Saturday of the 16th Week in Ordinary Time – Year 2 | July 23, 2022

If you know any gardeners in your life – or you are one – you know that weeds are the bane of any gardener’s existence! They always end up in the seemingly worst places and you’d like nothing more than to get rid of them once and for all, and be done with them. But they keep coming back!

Usually, someone who is long skilled at gardening can identify the weeds right away, even when a person who isn’t a gardener can’t tell the difference between a real plant they want to keep, and a weed they want to uproot.

The Gospel reading from Matthew today and the parable of the weeds and the wheat present a particularly difficult gardening problem – though in this case the garden is in the spiritual life.

A sower plants good wheat seed and then someone else comes and sows weeds next to the good seed. Unlike with plants we might work with, in this case, the wheat and the weeds, when they sprout, look almost completely identical. You wouldn’t be able to tell which one is which until it flowers fully. Hence the problem, which the sower mentions to the household servant – if you take up the weeds you might pull the wheat along with it, because they look almost the same! So the sower needs to let them grow together until harvest.

I can imagine that for some of those who were listening to Jesus’ parable, this might not have been a satisfying solution, especially since the parable was supposed to have a deeper spiritual meaning as Jesus’ stories always did!

“Why wait so long to separate them?” They might ask. Does Jesus not care that those who do evil deeds – the weeds – might harm those who are trying to do good – the wheat? It might seem Jesus isn’t concerned about these things at first, but remember, he says to judge their appearance when their blossoms appear at harvest time.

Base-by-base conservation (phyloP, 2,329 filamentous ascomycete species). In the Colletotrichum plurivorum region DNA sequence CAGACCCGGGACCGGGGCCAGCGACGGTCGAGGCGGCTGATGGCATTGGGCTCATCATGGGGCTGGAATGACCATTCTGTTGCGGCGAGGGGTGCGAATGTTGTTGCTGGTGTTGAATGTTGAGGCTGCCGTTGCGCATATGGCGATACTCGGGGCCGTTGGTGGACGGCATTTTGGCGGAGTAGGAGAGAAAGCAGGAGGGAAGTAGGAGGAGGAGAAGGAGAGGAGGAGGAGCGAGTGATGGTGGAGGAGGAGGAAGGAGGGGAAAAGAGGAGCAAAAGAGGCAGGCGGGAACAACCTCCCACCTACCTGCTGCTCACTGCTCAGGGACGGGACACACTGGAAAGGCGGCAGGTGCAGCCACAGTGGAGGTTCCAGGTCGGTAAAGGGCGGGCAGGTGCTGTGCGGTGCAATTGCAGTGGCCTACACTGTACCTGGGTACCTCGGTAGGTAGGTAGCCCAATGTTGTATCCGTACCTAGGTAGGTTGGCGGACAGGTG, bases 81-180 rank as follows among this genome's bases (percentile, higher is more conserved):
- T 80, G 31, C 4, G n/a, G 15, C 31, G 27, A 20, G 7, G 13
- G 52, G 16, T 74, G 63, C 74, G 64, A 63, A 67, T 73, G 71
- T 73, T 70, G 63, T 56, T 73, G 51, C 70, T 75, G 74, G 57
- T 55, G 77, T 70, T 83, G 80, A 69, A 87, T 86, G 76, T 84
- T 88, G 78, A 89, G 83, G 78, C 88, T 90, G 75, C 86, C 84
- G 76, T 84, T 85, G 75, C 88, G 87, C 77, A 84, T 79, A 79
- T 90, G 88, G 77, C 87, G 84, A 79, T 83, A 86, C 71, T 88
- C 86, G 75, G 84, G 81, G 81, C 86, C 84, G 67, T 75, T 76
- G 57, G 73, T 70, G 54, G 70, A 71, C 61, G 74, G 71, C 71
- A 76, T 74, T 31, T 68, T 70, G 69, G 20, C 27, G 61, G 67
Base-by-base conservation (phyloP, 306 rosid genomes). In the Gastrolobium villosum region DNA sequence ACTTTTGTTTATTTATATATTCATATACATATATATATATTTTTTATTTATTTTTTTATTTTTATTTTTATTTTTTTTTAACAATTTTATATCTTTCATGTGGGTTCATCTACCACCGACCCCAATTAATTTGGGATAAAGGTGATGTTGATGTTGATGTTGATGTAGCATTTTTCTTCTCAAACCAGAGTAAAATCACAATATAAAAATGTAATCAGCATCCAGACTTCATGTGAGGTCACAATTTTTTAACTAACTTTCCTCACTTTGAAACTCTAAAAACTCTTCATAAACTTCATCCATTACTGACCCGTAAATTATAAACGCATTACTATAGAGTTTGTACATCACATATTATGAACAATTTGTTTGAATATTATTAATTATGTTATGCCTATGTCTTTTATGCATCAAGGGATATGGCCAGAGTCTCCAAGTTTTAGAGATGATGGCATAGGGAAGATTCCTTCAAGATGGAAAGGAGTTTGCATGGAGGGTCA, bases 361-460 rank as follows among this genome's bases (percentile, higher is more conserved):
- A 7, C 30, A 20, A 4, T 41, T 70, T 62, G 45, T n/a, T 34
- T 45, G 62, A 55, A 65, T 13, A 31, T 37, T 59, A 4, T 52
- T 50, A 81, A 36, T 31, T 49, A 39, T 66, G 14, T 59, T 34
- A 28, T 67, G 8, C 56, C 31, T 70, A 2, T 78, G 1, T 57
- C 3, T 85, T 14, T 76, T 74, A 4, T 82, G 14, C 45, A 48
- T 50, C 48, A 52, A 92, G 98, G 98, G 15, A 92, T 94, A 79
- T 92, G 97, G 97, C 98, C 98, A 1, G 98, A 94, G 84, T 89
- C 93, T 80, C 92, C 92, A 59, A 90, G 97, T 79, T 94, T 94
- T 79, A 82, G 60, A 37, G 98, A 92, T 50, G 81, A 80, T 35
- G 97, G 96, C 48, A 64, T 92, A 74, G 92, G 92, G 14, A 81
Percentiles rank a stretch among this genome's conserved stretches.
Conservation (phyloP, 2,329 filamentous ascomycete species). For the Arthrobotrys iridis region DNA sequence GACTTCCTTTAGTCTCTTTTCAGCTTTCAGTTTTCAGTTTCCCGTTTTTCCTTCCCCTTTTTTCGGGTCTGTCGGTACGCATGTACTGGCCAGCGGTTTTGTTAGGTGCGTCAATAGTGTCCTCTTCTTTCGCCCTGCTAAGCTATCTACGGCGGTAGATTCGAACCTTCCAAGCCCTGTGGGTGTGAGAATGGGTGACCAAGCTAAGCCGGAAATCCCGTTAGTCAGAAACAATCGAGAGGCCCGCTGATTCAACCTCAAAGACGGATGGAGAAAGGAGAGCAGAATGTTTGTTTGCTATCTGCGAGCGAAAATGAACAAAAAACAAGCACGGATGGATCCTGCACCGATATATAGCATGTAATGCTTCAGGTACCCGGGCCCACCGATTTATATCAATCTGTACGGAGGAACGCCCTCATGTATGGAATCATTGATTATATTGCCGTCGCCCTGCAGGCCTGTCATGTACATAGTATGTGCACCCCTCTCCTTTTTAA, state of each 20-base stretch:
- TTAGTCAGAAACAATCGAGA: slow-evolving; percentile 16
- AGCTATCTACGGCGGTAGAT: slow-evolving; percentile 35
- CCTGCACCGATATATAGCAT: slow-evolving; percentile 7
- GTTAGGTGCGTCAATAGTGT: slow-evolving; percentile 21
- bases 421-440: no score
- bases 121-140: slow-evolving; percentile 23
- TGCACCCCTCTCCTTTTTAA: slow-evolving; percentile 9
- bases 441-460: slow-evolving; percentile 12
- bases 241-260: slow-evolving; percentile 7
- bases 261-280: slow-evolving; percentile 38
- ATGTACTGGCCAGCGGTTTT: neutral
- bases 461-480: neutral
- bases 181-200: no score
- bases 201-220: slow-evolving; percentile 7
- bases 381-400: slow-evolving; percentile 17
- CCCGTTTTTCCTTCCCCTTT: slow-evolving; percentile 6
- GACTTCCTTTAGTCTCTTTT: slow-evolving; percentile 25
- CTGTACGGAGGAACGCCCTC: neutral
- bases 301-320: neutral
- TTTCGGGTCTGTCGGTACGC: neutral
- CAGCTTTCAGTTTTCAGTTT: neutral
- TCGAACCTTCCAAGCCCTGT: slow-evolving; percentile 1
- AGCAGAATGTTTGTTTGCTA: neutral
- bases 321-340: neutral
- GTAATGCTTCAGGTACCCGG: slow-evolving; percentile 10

See what comes out of them. See what fruit they bear. See how they conduct themselves. Then you will see clearly how you can be spiritually enriched by those who do good and how to avoid falling under the influence of those who do evil. And, since each of us is a sinner, it is a reminder that sometimes we can be both wheat and a weed – and we sometimes have to garden on our own hearts so that our spiritual life doesn’t get full of weeds!

Jesus says: Be patient. Be observant. Carefully watch, and then you will be ready to act when the time comes.

There is great wisdom here. Jesus knew that sometimes the way people act in public doesn’t match up with the way they actually believe or the actions they take when they think no one is watching. That’s what Christians call the sin of hypocrisy, and Jesus knew how to spot it because he observed the way people acted – and if their deeds matched their words.

Like the prophet Jeremiah in the first reading, Jesus isn’t swayed by people’s words, but by their actions. Similarly, Jeremiah castigated those in his time who thought the city of Jerusalem is protected by God’s care and said nothing can happen here because it is the temple of the Lord! The temple of the Lord! The temple of the Lord! Instead, God, speaking through the prophet, said you have a lot of work to do:

  • Stop oppressing
  • Defend the vulnerable
  • Do not condemn the innocent to death
  • Don’t trust in false gods or in money or power

God said that if you don’t stop these sins, the words “the temple of the Lord” won’t save you, because you will have made the temple a den of thieves – words which Jesus himself repeated hundreds of years later when he saw the way in which those in charge of the Temple in Jerusalem in his time had again forgotten the important work of justice and care for those most in need.

These are important words for us to hear in our own time too. When we gather for the celebration of the Eucharist, and literally participate in communion with the body and blood of Christ by eating the bread and drinking the cup, we are also making a commitment to live our lives according to the teachings of Christ, and to root out of our own lives any hypocrisy and spiritual weeds that have grown up in there.

When we participate in the Eucharist we are invited to see with the eyes of Christ, so that we can be ready to distinguish the wheat and the weeds in our own spiritual lives and to be discerning of the fruit we find in the lives of others, so that, when the last harvest comes, we will find ourselves gathered into God’s barn.

God give you peace!